Artificial intelligence can be applied in three aspects in the emergency and critical care setting. These three aspects have been well-captured in this Research Topic entitled “Clinical Application of Artificial Intelligence in Emergency and Critical Care Medicine, Volume I,” which has been successfully launched in Frontiers in Medicine. First, several studies developed prediction models for risk stratification in the critical care setting. Different clinical risks are defined in a variety of study populations such as mortality prediction in surgical ICU patients, risk of blood transfusion in liver transplantation, and risk of coagulopathy in sepsis. Collectively, these studies exploited the supervised learning algorithm to train a prediction model (6). The clinical events of interest/labels must be unambiguously defined. Misclassification in the database will cause model instability or inaccuracy for the prediction in future samples (7). The second category of study is to disentangle heterogeneous population into more homogenous subgroups by using unsupervised machine learning algorithms (8). The algorithms differ from the supervised learning methods in that they do not require the samples being labeled in advance. Instead, they exploit the features to classify samples into separable subgroups/subtypes. The subgroups of patients can have prognostic and predictive enrichment. Prognostic enrichment indicates different subgroups have different risk of clinical outcome events, whereas the predictive enrichment indicates that different subgroups can have different responses to a particular intervention. In this collection of articles, Zhang et al. explored the subphenotyes of acute respiratory distress syndrome and found that Rosuvastatin has differential treatment effect across these subphenotypes. Chen et al. developed a novel clinical classification system for SARS-CoV-2 Pneumonia, which showed prognostic enrichment for mortality outcome. They further developed a parsimonious class membership prediction model for the ease of clinical utility. The third type of clinical scenario is to employ reinforcement learning algorithm to dictate treatment regimen in sequential manner (9, 10). This methodology is not used in the current collection of articles. The key idea underlying this application is that the treatment strategy should be tailored sequentially according to the changes of patient's status. The interactions between treatment action, patient state, and reward are formalized in a dynamic process, so as to maximize the final outcome reward. Alternatively, the dynamic treatment regime (DTR) model adapts the idea of reinforcement learning to estimate a sequence of decision rules, one per stage of intervention, that dictate how to individualize treatments to patients based on evolving treatment and covariate history. DTR relaxes the model complexity and are more acceptable to the field of medical epidemiology. This model has been utilized in critical care setting to tailor fluid resuscitation in sepsis and ventilation strategy in acute respiratory failure (10, 11).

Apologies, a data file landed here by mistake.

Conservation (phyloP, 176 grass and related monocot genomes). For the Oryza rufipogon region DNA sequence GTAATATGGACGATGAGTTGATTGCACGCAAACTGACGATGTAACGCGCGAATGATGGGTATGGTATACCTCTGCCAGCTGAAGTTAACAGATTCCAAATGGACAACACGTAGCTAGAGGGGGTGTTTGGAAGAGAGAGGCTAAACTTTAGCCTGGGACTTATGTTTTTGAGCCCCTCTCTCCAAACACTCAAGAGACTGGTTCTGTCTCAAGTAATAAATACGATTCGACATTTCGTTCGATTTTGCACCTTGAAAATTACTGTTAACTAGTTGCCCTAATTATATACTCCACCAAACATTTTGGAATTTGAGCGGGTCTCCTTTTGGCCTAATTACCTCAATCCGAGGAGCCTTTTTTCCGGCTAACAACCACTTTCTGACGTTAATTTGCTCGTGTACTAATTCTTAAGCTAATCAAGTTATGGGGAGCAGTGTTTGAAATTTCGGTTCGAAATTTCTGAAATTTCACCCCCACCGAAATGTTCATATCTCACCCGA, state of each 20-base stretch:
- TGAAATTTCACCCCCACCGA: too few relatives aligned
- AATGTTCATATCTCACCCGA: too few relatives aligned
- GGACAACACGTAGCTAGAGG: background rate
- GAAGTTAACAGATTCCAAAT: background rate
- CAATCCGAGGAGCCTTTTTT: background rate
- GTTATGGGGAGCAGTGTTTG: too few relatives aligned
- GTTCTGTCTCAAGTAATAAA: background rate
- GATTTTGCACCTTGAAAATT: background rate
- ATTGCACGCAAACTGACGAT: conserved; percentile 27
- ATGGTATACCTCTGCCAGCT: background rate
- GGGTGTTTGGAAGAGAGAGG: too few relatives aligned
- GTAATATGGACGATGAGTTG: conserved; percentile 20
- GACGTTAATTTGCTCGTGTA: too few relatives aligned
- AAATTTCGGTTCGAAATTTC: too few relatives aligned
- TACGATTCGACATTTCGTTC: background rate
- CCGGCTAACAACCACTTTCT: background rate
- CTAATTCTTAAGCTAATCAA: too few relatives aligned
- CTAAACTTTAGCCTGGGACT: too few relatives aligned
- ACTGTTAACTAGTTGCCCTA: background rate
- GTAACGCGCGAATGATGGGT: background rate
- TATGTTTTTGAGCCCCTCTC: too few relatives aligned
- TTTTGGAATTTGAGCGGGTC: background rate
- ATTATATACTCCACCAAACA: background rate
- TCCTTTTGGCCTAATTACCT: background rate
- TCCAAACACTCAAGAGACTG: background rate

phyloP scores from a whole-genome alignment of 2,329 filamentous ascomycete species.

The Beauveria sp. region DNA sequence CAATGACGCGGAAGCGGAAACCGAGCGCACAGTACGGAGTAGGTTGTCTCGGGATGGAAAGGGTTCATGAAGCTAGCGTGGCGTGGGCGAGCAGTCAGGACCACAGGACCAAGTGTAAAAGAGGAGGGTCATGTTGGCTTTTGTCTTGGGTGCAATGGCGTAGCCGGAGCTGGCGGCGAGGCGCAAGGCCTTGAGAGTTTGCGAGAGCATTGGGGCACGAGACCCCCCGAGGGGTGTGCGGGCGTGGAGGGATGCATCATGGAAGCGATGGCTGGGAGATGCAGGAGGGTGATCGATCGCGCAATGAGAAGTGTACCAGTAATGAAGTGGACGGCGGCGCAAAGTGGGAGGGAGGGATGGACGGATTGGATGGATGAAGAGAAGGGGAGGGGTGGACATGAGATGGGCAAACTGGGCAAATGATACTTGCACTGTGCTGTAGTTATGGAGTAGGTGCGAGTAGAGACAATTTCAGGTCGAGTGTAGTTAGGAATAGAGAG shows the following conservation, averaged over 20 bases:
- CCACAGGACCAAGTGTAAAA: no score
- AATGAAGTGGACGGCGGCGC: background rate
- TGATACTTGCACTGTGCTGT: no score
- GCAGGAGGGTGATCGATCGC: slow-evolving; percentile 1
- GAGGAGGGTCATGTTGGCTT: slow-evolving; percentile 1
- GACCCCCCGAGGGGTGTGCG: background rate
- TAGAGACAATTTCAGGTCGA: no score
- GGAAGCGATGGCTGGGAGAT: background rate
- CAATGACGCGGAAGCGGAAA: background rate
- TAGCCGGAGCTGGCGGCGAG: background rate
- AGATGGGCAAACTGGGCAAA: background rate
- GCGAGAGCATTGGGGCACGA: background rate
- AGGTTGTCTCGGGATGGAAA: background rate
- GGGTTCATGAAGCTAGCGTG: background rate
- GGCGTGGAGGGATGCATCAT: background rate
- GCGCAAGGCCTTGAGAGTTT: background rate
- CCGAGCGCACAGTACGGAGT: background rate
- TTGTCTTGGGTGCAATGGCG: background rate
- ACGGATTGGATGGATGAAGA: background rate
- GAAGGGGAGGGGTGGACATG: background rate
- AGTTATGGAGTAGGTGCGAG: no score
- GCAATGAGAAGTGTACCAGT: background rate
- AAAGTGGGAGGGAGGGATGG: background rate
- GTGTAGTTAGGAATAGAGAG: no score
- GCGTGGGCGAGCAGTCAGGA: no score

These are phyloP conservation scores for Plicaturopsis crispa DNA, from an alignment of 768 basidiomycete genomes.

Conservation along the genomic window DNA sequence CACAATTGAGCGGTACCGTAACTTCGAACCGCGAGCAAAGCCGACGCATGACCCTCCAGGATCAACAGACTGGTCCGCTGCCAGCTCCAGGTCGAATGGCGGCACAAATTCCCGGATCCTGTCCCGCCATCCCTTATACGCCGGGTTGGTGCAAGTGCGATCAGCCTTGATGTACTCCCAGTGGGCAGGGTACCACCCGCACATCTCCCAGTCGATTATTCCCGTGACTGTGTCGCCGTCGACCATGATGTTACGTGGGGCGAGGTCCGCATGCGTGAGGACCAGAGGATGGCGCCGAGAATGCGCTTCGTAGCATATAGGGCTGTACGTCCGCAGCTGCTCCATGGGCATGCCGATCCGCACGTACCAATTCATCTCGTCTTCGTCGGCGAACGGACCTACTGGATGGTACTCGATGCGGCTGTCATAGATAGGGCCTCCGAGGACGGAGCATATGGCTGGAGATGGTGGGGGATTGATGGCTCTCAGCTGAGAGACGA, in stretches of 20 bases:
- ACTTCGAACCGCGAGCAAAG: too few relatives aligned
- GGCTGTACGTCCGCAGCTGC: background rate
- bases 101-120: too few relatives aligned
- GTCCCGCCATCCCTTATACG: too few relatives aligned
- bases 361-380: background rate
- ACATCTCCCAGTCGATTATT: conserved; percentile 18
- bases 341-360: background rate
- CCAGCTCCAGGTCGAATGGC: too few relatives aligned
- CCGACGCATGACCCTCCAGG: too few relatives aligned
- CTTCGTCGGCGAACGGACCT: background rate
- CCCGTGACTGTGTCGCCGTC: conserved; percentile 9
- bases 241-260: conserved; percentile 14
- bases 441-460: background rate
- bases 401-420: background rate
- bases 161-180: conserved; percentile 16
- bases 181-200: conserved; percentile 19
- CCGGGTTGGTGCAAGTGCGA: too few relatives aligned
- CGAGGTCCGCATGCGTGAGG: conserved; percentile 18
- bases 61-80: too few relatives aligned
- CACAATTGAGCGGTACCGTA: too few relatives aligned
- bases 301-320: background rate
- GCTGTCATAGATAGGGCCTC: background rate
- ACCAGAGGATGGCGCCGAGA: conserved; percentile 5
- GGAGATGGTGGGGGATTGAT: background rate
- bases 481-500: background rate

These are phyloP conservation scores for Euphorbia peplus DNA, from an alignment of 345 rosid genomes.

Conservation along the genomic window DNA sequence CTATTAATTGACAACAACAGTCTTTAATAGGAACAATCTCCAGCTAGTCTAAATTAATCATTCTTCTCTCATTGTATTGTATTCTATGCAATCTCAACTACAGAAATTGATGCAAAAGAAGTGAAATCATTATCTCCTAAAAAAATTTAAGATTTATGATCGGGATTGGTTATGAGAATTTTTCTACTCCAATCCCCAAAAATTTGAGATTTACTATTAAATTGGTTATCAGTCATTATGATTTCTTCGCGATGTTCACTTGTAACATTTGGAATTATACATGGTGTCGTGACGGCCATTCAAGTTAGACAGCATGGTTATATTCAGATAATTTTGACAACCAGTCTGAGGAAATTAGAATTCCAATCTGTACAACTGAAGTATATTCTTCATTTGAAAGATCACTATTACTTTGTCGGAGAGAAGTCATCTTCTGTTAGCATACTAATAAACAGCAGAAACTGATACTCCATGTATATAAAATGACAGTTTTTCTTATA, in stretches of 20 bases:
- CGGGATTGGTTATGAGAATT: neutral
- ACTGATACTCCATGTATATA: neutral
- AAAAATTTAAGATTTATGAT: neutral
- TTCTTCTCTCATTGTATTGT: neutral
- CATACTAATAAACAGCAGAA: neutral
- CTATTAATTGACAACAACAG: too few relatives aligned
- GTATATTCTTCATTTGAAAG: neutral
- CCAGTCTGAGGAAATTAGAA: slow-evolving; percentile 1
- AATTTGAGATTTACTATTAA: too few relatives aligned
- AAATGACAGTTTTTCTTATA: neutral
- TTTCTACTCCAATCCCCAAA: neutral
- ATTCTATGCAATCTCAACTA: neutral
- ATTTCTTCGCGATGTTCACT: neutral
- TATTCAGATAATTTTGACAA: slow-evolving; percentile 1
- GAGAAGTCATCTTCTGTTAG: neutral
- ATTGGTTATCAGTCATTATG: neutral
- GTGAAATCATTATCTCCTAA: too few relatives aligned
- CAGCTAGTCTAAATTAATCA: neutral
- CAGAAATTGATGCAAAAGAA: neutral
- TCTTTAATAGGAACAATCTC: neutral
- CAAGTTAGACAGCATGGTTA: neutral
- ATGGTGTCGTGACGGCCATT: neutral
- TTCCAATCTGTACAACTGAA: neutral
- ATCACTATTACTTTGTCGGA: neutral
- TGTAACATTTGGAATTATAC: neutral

Since the advances in machine learning algorithms have greatly revolutionized the industry, the technology can surely influence how we treat patients in the emergency and critical care setting. However, the application of AI in clinical practice is still in its infancy and requires more research efforts. Several key aspects that hinder the utility of AI models in clinical practice include but not limit to the quality of training datasets, institutional idiosyncrasy, and model overfitting (12). That is why some models show good performance in the training dataset but perform poorly in new samples. The model might learn something specific to an institution/hospital, but not the underlying true pathophysiological processes. The second issue relates to the model interpretability. Although AI models can improve prediction accuracy in some situations, a notorious drawback of these models are their black box nature prohibiting easy interpretation of the predicted outcome (13, 14). Physicians are less likely to adopt a recommendation made by the machine while the underlying pathophysiology is unknown or uninterpretable. Due to the importance and the potential impact of artificial intelligence on the emergency and critical care setting, we launch a second volume of the Research Topic. We welcome more studies to address the above-mentioned problems in applying ML in clinical practice. Successful settlement of these issues will hopefully transform more research models into real clinical practice.